In the absence of any official word from Apple, the conventional wisdom surrounding the iWatch has been more or less made up by bloggers hoping to have just enough insight to say they have predicted what we’ll see when the device finally launches later this year. That’s what’s happening here: Apple has made some changes to its HealthKit app, still in beta, which might hint at a possible sleep – or caffeine – sensor built into the iWatch.
According to a post on 9to5Mac, Apple has added “caffeine” to HealthKit’s nutritional tracking categories. That means that other health-tracking devices that keep track of a user’s caffeine intake will have a place to send that data. One such device for which this feature sounds made is the Vessyl smart cup, which just last week hired on an Apple design veteran. Coincidence?
As to where the iWatch enters into this equation, well, that’s mostly speculation on my part. However, it’s entirely possible that adding caffeine information to Health could signal that the iWatch will offer similar functionality to that provided by other activity trackers. One such device, the Jawbone UP, has a caffeine tracking app that allows users to log how much coffee they’re taking in. The UP can then analyze a user’s reaction to that intake and give users an insight into how the caffeine has affected them.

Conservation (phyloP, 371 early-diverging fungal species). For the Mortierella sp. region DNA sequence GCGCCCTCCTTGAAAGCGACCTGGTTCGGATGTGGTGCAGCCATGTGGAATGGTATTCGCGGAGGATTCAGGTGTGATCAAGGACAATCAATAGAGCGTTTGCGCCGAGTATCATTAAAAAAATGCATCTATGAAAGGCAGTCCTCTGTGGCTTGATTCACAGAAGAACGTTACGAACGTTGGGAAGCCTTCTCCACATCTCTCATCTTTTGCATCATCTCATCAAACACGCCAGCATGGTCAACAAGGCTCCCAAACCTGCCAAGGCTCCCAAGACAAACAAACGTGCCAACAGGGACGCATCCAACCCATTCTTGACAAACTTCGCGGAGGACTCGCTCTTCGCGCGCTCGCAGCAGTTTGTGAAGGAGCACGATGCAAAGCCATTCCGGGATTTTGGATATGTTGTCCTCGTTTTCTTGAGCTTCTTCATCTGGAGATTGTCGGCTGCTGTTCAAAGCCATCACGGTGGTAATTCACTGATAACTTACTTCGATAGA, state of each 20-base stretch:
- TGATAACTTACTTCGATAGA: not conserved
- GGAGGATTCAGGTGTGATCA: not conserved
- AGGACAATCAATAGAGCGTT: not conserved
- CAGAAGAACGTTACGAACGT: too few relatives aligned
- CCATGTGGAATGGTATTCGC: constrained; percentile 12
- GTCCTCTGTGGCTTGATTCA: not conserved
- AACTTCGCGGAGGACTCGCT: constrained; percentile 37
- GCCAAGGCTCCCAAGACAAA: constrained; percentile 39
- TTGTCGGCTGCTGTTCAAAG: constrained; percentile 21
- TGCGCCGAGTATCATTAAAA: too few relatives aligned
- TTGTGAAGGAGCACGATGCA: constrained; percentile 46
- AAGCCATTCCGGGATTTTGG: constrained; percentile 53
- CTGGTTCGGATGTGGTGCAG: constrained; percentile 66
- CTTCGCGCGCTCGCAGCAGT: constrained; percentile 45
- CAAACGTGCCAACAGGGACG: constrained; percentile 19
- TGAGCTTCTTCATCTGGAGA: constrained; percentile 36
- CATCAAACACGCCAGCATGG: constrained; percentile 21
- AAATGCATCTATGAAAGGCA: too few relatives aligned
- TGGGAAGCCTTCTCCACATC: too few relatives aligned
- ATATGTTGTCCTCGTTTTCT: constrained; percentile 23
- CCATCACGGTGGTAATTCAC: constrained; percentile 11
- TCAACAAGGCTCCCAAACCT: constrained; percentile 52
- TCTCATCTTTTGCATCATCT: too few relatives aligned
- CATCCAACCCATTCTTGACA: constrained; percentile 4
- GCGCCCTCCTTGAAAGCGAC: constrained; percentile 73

The Jawbone UP is a basic fitness band, so it stands to reason that the iWatch will do everything the UP can do – and more. Moreover, reports have been coming for months about various health-related innovations Apple may be cramming into its devices – like sensors that can predict heart attacks. Given the Vessyl’s ability to analyze a substance’s caffeine content, and Apple’s penchant for imbuing its technology with magic, it’s entirely possible that the iWatch will somehow be able to read the caffeine flowing through your bloodstream and report that data back to the HealthKit app.
Recently a pocket-sized molecular spectrometer, called the SCiO, found massive success on Kickstarter. That device boasts the ability to know what’s going on underneath the surface of food, beverages, plants, and animals. Would anyone be really that surprised if Apple has similar technology built into the iWatch?